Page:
The Online PTIN application tool from the IRS went live last week. It was initially scheduled for availability mid September, but apparently did not have all the bugs worked out and its availability was postponed until September 28th. The general consensus that we have found from our applicants is that they clearly needed even more time than this to get the system working smoothly. There are several common areas of confusion and difficulty that we are hearing from our offices and preparers. Temporary passwords are never reaching the applicants email account; Information from prior years’ tax return are not able to be verified, payment transactions produce no confirmation or receipt, and when checking on the status of an application the incorrect status is shown.
When you first log into the online PTIN application portal on the IRS website you are prompted to create an account. This account requires an email address, and once this address is entered the IRS is supposed to send out a temporary password to this address, but there have been considerable complaints that the temporary password never arrives. We have found that work emails with a company’s domain extension (email@example.com) do not seem to be coming through; also Hotmail accounts are also experiencing issues receiving email from the IRS servers as well. Yahoo email addresses have been receiving the temporary passwords as the IRS intended. We suggest that you use a yahoo email address if you are experiencing issues receiving your temporary password.
Once you receive your temporary password you will be prompted to enter the address from a prior year’s tax return and filing status. The address verification is very specific and we suggest that you have your prior year’s tax return handy for reference in this step. The biggest issue arising is the abbreviation of Street (St.), Lane (Ln.), Court (Ct.), etc. Currently the IRS application tool wants the address to match exactly as your tax return shows, so do not abbreviate if your return shows the full spelling of street, lane, or court.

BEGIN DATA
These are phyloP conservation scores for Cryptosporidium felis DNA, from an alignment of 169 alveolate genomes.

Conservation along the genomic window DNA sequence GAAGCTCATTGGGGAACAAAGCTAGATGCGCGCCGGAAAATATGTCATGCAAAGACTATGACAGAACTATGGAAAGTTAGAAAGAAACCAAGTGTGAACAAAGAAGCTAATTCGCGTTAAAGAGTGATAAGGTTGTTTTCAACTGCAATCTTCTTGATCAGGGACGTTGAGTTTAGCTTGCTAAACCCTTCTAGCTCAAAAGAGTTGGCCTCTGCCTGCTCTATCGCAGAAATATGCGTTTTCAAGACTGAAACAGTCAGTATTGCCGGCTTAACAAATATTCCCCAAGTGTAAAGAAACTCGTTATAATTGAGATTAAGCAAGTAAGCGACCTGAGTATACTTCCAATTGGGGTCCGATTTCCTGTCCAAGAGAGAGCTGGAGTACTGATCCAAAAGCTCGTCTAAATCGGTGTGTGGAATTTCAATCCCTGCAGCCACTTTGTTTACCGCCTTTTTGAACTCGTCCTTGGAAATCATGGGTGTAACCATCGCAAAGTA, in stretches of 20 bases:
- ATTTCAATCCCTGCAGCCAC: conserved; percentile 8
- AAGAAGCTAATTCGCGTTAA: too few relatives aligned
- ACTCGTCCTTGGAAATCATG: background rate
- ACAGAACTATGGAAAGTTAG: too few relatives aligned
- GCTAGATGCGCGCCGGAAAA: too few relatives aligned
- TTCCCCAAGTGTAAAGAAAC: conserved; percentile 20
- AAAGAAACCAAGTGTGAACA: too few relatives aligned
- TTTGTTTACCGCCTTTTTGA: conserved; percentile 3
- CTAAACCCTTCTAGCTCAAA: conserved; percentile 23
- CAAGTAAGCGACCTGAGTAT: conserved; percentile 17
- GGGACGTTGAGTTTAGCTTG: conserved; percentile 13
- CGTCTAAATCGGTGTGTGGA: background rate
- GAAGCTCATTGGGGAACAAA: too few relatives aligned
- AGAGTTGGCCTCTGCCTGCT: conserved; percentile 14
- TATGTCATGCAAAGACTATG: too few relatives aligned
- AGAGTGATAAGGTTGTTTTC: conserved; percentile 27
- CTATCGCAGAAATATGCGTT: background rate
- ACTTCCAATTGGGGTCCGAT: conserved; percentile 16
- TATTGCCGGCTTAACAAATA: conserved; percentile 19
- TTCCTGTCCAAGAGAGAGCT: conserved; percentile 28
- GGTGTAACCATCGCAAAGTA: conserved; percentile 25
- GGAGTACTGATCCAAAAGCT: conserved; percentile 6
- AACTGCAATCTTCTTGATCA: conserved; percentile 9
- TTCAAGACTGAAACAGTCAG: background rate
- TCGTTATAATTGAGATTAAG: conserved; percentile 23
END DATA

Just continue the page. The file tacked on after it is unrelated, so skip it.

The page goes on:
If you are able to make it through the entire process you will be prompted for payment for the PTIN application processing to continue. The credit payment options available are Visa, MasterCard, and Discover. The save and pay later function does appear to be working properly, but once you do submit payment there is no confirmation of payment being received or confirmation receipt sent to your email. This could simply be related to the email correspondence issue addressed when trying to get your temporary password, but as of 9/29/2010, no confirmation emails were being delivered.
The final complaint with the online PTIN application system that we are hearing from applicants is relating to being able to check the status of your application. After you have paid, it does not show payments listed. Once you have battled through the address and filing status verification section and made the necessary corrections, the status of your application still shows “unable to verify tax information”. The determination is that the system is not yet fully functional and attempts to apply early in its release might lead to more headaches that necessary. Hold off a few weeks to let then work the bugs out!
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